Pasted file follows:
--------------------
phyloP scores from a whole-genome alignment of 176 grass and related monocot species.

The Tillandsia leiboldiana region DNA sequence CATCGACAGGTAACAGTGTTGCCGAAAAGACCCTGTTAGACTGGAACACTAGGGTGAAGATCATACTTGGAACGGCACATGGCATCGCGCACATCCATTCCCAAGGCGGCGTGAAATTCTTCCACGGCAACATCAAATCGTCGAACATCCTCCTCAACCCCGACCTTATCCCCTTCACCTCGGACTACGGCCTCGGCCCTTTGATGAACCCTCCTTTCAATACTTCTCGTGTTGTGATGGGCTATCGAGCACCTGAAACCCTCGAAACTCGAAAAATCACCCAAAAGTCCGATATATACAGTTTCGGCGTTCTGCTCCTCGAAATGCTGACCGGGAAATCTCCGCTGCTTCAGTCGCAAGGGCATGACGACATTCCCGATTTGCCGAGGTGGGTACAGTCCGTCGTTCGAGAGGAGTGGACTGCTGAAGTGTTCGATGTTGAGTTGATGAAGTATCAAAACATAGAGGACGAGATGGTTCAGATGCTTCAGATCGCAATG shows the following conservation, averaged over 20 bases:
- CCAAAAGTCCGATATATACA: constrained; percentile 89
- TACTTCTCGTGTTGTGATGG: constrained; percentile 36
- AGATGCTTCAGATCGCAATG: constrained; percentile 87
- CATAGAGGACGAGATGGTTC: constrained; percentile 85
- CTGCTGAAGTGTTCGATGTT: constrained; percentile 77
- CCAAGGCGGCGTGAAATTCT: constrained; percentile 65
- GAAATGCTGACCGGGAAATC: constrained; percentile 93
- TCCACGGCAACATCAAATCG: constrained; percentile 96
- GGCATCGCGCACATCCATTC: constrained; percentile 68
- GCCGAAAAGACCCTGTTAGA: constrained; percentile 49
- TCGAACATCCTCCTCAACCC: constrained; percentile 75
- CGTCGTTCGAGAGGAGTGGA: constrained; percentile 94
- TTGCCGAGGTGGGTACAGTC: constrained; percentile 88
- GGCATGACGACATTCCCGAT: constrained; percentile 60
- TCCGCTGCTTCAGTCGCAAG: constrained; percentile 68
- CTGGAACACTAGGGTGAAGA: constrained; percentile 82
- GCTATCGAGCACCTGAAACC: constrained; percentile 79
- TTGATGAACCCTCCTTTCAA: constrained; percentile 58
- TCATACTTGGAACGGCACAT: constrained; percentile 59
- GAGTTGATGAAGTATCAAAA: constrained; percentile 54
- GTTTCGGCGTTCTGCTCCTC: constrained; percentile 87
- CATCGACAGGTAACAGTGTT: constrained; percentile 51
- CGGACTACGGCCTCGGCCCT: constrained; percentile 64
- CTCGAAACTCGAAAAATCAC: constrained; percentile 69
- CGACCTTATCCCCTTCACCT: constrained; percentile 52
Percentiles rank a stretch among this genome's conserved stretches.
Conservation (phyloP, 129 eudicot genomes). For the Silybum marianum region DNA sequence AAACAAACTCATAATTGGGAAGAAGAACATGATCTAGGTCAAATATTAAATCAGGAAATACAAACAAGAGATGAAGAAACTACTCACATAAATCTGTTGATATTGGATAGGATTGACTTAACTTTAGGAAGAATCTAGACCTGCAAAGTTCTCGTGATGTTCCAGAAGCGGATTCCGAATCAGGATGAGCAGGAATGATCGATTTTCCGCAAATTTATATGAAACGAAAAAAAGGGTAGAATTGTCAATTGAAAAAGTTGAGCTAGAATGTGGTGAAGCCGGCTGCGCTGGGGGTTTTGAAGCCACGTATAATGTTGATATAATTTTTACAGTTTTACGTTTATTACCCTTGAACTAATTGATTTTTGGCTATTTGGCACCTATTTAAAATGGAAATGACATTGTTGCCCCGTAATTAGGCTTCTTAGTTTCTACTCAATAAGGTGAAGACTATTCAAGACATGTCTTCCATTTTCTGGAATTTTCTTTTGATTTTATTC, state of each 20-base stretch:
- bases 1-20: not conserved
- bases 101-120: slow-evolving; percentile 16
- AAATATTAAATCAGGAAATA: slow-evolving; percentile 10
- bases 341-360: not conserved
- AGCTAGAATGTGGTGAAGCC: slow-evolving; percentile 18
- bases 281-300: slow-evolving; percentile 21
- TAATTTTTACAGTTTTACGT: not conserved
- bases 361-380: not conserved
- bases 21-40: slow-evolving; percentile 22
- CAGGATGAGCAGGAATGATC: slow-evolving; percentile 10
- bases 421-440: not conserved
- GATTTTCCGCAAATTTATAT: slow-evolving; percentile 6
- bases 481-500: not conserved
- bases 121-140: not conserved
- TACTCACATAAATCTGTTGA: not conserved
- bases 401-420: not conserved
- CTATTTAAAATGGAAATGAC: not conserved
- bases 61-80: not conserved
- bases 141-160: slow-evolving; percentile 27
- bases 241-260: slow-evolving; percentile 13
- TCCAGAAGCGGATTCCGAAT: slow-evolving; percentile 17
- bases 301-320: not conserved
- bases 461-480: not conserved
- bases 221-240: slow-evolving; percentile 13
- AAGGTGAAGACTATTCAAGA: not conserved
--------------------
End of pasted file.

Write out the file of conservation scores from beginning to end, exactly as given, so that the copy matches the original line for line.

phyloP scores from a whole-genome alignment of 176 grass and related monocot species.

The Tillandsia leiboldiana region DNA sequence CATCGACAGGTAACAGTGTTGCCGAAAAGACCCTGTTAGACTGGAACACTAGGGTGAAGATCATACTTGGAACGGCACATGGCATCGCGCACATCCATTCCCAAGGCGGCGTGAAATTCTTCCACGGCAACATCAAATCGTCGAACATCCTCCTCAACCCCGACCTTATCCCCTTCACCTCGGACTACGGCCTCGGCCCTTTGATGAACCCTCCTTTCAATACTTCTCGTGTTGTGATGGGCTATCGAGCACCTGAAACCCTCGAAACTCGAAAAATCACCCAAAAGTCCGATATATACAGTTTCGGCGTTCTGCTCCTCGAAATGCTGACCGGGAAATCTCCGCTGCTTCAGTCGCAAGGGCATGACGACATTCCCGATTTGCCGAGGTGGGTACAGTCCGTCGTTCGAGAGGAGTGGACTGCTGAAGTGTTCGATGTTGAGTTGATGAAGTATCAAAACATAGAGGACGAGATGGTTCAGATGCTTCAGATCGCAATG shows the following conservation, averaged over 20 bases:
- CCAAAAGTCCGATATATACA: constrained; percentile 89
- TACTTCTCGTGTTGTGATGG: constrained; percentile 36
- AGATGCTTCAGATCGCAATG: constrained; percentile 87
- CATAGAGGACGAGATGGTTC: constrained; percentile 85
- CTGCTGAAGTGTTCGATGTT: constrained; percentile 77
- CCAAGGCGGCGTGAAATTCT: constrained; percentile 65
- GAAATGCTGACCGGGAAATC: constrained; percentile 93
- TCCACGGCAACATCAAATCG: constrained; percentile 96
- GGCATCGCGCACATCCATTC: constrained; percentile 68
- GCCGAAAAGACCCTGTTAGA: constrained; percentile 49
- TCGAACATCCTCCTCAACCC: constrained; percentile 75
- CGTCGTTCGAGAGGAGTGGA: constrained; percentile 94
- TTGCCGAGGTGGGTACAGTC: constrained; percentile 88
- GGCATGACGACATTCCCGAT: constrained; percentile 60
- TCCGCTGCTTCAGTCGCAAG: constrained; percentile 68
- CTGGAACACTAGGGTGAAGA: constrained; percentile 82
- GCTATCGAGCACCTGAAACC: constrained; percentile 79
- TTGATGAACCCTCCTTTCAA: constrained; percentile 58
- TCATACTTGGAACGGCACAT: constrained; percentile 59
- GAGTTGATGAAGTATCAAAA: constrained; percentile 54
- GTTTCGGCGTTCTGCTCCTC: constrained; percentile 87
- CATCGACAGGTAACAGTGTT: constrained; percentile 51
- CGGACTACGGCCTCGGCCCT: constrained; percentile 64
- CTCGAAACTCGAAAAATCAC: constrained; percentile 69
- CGACCTTATCCCCTTCACCT: constrained; percentile 52
Percentiles rank a stretch among this genome's conserved stretches.
Conservation (phyloP, 129 eudicot genomes). For the Silybum marianum region DNA sequence AAACAAACTCATAATTGGGAAGAAGAACATGATCTAGGTCAAATATTAAATCAGGAAATACAAACAAGAGATGAAGAAACTACTCACATAAATCTGTTGATATTGGATAGGATTGACTTAACTTTAGGAAGAATCTAGACCTGCAAAGTTCTCGTGATGTTCCAGAAGCGGATTCCGAATCAGGATGAGCAGGAATGATCGATTTTCCGCAAATTTATATGAAACGAAAAAAAGGGTAGAATTGTCAATTGAAAAAGTTGAGCTAGAATGTGGTGAAGCCGGCTGCGCTGGGGGTTTTGAAGCCACGTATAATGTTGATATAATTTTTACAGTTTTACGTTTATTACCCTTGAACTAATTGATTTTTGGCTATTTGGCACCTATTTAAAATGGAAATGACATTGTTGCCCCGTAATTAGGCTTCTTAGTTTCTACTCAATAAGGTGAAGACTATTCAAGACATGTCTTCCATTTTCTGGAATTTTCTTTTGATTTTATTC, state of each 20-base stretch:
- bases 1-20: not conserved
- bases 101-120: slow-evolving; percentile 16
- AAATATTAAATCAGGAAATA: slow-evolving; percentile 10
- bases 341-360: not conserved
- AGCTAGAATGTGGTGAAGCC: slow-evolving; percentile 18
- bases 281-300: slow-evolving; percentile 21
- TAATTTTTACAGTTTTACGT: not conserved
- bases 361-380: not conserved
- bases 21-40: slow-evolving; percentile 22
- CAGGATGAGCAGGAATGATC: slow-evolving; percentile 10
- bases 421-440: not conserved
- GATTTTCCGCAAATTTATAT: slow-evolving; percentile 6
- bases 481-500: not conserved
- bases 121-140: not conserved
- TACTCACATAAATCTGTTGA: not conserved
- bases 401-420: not conserved
- CTATTTAAAATGGAAATGAC: not conserved
- bases 61-80: not conserved
- bases 141-160: slow-evolving; percentile 27
- bases 241-260: slow-evolving; percentile 13
- TCCAGAAGCGGATTCCGAAT: slow-evolving; percentile 17
- bases 301-320: not conserved
- bases 461-480: not conserved
- bases 221-240: slow-evolving; percentile 13
- AAGGTGAAGACTATTCAAGA: not conserved